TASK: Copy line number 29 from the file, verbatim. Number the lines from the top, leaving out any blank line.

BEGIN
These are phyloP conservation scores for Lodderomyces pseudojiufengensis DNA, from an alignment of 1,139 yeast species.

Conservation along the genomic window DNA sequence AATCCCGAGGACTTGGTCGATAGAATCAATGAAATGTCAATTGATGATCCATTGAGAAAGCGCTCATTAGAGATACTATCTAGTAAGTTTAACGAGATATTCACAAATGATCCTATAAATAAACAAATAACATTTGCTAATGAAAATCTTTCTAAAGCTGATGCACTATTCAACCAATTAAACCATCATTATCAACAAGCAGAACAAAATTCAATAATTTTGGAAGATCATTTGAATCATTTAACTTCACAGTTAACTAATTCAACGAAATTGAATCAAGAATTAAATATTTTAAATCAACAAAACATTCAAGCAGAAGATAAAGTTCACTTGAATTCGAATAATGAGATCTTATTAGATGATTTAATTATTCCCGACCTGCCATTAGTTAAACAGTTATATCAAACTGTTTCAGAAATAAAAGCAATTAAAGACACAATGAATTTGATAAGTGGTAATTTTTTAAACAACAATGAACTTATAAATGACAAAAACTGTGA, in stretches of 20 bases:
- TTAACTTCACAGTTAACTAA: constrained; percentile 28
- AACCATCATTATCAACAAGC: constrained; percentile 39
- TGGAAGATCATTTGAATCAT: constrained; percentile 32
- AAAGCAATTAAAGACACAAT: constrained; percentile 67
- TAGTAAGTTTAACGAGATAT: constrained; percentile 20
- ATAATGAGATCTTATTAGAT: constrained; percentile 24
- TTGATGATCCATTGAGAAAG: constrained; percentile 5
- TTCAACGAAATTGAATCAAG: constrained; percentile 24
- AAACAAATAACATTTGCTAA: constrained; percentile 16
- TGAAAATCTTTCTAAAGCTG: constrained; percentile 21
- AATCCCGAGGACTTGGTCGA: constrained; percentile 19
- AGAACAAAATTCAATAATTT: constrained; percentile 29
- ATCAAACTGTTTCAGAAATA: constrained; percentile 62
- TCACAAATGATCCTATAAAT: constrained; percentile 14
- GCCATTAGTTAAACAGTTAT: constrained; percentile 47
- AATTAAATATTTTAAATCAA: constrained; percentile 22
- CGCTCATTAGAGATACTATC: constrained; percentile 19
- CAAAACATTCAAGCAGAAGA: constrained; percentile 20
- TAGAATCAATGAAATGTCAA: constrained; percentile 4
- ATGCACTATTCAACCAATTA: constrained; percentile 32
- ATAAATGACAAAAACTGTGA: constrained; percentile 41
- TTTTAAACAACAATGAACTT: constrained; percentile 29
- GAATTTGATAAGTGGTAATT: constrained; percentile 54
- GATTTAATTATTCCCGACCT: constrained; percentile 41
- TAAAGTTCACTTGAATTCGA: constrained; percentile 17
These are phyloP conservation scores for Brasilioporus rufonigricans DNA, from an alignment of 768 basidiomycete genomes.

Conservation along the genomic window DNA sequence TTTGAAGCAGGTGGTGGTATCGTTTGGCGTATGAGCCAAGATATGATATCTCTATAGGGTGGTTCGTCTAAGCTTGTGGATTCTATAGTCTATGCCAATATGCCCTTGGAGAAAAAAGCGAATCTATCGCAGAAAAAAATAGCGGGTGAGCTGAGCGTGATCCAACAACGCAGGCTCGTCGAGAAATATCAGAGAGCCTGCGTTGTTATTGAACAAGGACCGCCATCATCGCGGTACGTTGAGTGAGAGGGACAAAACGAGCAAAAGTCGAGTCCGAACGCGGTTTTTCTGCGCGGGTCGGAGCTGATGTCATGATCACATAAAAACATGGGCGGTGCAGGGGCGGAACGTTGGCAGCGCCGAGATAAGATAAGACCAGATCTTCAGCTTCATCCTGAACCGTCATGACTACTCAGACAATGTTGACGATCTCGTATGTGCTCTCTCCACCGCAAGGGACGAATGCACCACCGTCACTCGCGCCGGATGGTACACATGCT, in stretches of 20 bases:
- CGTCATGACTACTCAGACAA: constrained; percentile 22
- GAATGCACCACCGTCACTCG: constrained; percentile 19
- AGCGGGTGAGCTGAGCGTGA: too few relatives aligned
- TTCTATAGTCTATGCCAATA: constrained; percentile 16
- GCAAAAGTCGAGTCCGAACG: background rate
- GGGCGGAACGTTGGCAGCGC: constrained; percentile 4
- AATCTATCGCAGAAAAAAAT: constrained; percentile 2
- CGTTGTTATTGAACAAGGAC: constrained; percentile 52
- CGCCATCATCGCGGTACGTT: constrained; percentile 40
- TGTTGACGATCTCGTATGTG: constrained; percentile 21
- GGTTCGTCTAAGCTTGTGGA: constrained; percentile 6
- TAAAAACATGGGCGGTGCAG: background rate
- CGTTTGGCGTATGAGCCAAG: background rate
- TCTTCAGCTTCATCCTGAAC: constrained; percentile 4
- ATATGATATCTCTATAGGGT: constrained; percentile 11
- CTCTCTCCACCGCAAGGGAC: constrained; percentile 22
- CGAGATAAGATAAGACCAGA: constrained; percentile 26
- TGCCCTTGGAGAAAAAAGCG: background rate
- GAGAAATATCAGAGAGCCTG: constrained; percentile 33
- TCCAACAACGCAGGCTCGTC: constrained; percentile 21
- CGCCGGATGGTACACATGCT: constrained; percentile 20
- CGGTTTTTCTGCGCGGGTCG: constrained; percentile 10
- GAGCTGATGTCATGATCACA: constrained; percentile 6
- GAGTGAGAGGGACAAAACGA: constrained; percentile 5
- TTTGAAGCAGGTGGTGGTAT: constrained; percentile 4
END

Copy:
Conservation along the genomic window DNA sequence TTTGAAGCAGGTGGTGGTATCGTTTGGCGTATGAGCCAAGATATGATATCTCTATAGGGTGGTTCGTCTAAGCTTGTGGATTCTATAGTCTATGCCAATATGCCCTTGGAGAAAAAAGCGAATCTATCGCAGAAAAAAATAGCGGGTGAGCTGAGCGTGATCCAACAACGCAGGCTCGTCGAGAAATATCAGAGAGCCTGCGTTGTTATTGAACAAGGACCGCCATCATCGCGGTACGTTGAGTGAGAGGGACAAAACGAGCAAAAGTCGAGTCCGAACGCGGTTTTTCTGCGCGGGTCGGAGCTGATGTCATGATCACATAAAAACATGGGCGGTGCAGGGGCGGAACGTTGGCAGCGCCGAGATAAGATAAGACCAGATCTTCAGCTTCATCCTGAACCGTCATGACTACTCAGACAATGTTGACGATCTCGTATGTGCTCTCTCCACCGCAAGGGACGAATGCACCACCGTCACTCGCGCCGGATGGTACACATGCT, in stretches of 20 bases: